NASA to Discuss New Black-Hole Hunting Satellite Today
Artist's concept of NuSTAR on orbit. NuSTAR has two identical optics modules in order to increase sensitivity. The background is an image of the galactic center obtained with the Chandra X-ray Observatory.
NASA will discuss plans for its next major telescope mission, a new satellite equipped to search for black holes, in a briefing Wednesday (May 30) that will be broadcast live online.
NASA's Nuclear Spectroscopic Telescope Array (NuSTAR) instrument is set to launch June 13 from Kwajalein Atoll in the Marshall Islands. The telescope will be packed aboard an Orbital Sciences Pegasus XL rocket due to launch from a plane in midair.
NASA officials and scientists involved in the project will preview the mission during a 1 p.m. EDT (1700 GMT) briefing set to air on NASA TV.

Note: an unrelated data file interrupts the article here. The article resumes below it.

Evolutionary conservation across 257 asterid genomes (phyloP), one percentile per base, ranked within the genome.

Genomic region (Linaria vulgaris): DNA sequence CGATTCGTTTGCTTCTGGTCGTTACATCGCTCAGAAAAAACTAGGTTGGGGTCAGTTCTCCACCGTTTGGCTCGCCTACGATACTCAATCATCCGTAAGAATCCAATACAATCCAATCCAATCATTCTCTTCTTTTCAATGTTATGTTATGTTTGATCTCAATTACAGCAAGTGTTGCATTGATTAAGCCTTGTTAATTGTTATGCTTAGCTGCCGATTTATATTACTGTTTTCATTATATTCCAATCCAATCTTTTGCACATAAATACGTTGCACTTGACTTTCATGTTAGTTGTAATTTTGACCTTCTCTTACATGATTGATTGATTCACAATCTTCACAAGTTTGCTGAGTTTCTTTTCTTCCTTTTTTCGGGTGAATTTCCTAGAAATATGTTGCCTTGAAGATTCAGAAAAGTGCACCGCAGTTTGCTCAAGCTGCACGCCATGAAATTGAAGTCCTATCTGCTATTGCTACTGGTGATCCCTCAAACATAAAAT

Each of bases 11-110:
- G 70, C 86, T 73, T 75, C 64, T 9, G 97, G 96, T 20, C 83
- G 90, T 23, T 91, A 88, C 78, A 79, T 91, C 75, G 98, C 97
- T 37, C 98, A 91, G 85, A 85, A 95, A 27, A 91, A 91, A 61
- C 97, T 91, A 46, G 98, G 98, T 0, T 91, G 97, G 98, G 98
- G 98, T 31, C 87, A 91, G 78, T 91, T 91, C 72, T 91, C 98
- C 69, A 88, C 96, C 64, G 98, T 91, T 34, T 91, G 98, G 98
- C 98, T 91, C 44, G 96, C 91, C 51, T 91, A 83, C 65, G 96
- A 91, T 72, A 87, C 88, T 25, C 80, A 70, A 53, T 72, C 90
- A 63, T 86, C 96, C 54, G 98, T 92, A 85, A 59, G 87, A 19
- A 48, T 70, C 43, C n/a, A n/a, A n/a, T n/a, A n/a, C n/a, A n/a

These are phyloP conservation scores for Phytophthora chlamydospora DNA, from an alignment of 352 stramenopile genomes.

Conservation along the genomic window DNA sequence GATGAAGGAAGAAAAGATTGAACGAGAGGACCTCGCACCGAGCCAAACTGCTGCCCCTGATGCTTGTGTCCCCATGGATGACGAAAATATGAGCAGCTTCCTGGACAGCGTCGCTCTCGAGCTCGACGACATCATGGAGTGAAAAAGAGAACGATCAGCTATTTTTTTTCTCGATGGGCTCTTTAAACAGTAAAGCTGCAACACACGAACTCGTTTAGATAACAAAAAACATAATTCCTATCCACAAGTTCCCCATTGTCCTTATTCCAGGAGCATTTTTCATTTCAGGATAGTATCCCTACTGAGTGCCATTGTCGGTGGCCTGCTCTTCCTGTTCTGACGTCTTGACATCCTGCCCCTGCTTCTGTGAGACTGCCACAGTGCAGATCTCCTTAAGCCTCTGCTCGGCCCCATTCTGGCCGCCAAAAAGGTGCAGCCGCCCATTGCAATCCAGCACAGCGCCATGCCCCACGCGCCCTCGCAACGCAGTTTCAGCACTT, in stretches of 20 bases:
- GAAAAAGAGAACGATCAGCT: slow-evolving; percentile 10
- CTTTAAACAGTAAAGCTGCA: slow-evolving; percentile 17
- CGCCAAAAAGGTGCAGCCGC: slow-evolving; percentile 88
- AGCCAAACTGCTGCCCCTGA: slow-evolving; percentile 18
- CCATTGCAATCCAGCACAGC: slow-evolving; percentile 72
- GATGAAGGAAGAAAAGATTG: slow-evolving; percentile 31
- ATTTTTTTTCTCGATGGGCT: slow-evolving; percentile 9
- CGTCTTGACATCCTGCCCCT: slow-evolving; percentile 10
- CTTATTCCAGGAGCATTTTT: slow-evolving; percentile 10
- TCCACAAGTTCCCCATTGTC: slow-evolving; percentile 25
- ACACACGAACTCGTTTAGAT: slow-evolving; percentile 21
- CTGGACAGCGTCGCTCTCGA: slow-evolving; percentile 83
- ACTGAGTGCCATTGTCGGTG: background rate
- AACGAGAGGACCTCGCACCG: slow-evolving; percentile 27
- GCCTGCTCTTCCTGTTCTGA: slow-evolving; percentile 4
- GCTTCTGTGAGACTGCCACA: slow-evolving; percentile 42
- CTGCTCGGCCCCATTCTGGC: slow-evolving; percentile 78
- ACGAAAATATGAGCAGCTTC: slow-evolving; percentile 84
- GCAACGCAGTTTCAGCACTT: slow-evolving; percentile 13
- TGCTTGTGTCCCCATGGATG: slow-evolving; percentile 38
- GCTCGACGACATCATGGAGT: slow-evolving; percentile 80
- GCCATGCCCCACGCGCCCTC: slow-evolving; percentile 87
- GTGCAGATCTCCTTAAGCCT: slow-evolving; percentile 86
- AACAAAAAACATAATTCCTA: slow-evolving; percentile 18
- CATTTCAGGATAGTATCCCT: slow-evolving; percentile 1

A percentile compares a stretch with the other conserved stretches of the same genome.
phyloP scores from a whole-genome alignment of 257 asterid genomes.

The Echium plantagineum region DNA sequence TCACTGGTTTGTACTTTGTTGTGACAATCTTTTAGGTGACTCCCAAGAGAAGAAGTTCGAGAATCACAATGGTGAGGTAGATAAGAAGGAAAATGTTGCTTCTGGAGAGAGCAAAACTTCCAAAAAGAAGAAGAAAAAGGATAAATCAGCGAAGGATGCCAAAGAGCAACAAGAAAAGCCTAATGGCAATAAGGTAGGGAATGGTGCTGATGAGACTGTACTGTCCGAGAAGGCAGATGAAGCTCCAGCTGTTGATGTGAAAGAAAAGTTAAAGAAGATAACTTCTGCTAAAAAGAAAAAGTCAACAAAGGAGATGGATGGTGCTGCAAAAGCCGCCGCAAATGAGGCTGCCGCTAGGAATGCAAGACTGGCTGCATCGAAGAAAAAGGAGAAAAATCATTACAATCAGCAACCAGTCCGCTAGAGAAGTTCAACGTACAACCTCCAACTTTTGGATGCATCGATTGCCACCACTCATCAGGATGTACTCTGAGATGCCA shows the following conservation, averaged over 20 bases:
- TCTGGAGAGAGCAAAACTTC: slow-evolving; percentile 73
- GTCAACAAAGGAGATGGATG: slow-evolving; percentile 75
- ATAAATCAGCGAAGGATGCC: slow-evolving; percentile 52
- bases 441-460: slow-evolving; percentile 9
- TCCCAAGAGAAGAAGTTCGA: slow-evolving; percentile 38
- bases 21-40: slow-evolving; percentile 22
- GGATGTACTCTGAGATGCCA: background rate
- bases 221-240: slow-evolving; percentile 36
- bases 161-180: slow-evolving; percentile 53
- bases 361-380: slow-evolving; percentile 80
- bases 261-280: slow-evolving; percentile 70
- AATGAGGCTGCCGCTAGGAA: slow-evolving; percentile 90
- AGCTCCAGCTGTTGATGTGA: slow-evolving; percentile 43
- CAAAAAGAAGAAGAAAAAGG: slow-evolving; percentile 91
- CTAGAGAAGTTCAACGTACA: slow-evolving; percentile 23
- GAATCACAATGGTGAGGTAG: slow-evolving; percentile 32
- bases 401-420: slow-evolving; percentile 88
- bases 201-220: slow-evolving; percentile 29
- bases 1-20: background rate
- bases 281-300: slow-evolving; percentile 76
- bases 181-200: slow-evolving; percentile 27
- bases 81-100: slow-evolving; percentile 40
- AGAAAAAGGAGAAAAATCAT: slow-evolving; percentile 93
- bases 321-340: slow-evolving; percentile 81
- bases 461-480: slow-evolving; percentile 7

NuSTAR will image light in the high-energy, short-wavelength X-ray range with unprecedented sensitivity and clarity. The telescope will aim to study how black holes form and evolve along with galaxies. NuSTAR will also observe other cosmic mysteries, such as high-speed particle jets, ultra-dense neutron stars, supernova remnants and our own sun.
The observatory was originally scheduled to launch in March, but NASA determined that more time was needed to review the rocket's software.
Speaking at the press conference will be:
- Paul Hertz, Astrophysics Division director at NASA Headquarters in Washington
- Fiona Harrison, NuSTAR principal investigator at the California Institute of Technology in Pasadena, Calif.
- Daniel Stern, NuSTAR project scientist at NASA's Jet Propulsion Laboratory in Pasadena
- Yunjin Kim, NuSTAR project manager at JPL
The press conference, which will take place at NASA headquarters in Washington, D.C., will be carried live on NASA TV as well as Ustream: http://www.ustream.tv/nasajpl2. Anyone can submit a question to be answered during the briefing via Twitter, using the hashtag #asknasa.
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